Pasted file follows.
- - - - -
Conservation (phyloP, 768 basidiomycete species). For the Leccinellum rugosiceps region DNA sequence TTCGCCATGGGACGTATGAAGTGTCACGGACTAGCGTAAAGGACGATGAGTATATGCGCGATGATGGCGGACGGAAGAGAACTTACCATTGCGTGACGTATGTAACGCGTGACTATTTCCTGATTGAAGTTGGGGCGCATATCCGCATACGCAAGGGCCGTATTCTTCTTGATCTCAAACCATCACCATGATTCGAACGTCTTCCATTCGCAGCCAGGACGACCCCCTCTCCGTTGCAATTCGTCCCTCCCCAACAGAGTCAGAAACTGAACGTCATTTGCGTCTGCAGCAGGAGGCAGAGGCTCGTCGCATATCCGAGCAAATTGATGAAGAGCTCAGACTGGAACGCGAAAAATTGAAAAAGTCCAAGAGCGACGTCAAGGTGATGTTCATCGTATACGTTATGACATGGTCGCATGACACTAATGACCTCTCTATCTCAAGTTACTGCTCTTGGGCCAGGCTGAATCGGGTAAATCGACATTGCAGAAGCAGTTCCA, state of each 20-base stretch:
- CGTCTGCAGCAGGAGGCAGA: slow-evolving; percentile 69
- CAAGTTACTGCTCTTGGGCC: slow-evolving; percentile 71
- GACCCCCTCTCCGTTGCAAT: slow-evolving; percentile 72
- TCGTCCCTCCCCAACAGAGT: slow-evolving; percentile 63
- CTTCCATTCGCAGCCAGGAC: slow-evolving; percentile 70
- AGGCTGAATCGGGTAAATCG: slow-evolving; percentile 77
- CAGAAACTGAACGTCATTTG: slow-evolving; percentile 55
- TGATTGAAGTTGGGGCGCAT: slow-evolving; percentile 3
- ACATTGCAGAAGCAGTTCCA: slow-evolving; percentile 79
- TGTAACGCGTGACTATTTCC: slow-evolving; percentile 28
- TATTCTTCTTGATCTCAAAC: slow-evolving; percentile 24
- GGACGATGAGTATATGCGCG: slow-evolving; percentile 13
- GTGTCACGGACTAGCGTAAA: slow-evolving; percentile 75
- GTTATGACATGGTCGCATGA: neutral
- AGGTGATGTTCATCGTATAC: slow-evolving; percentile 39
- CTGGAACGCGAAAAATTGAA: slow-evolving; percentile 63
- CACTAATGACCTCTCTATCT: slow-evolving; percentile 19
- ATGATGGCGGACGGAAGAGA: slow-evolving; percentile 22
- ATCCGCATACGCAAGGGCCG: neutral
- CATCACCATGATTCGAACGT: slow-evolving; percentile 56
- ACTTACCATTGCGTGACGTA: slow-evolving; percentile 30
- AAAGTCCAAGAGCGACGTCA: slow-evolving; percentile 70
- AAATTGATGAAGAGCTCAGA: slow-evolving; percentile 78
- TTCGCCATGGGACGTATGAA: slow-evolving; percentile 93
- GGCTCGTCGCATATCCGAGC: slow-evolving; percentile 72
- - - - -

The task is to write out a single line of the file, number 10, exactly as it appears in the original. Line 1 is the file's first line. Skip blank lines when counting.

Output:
- ACATTGCAGAAGCAGTTCCA: slow-evolving; percentile 79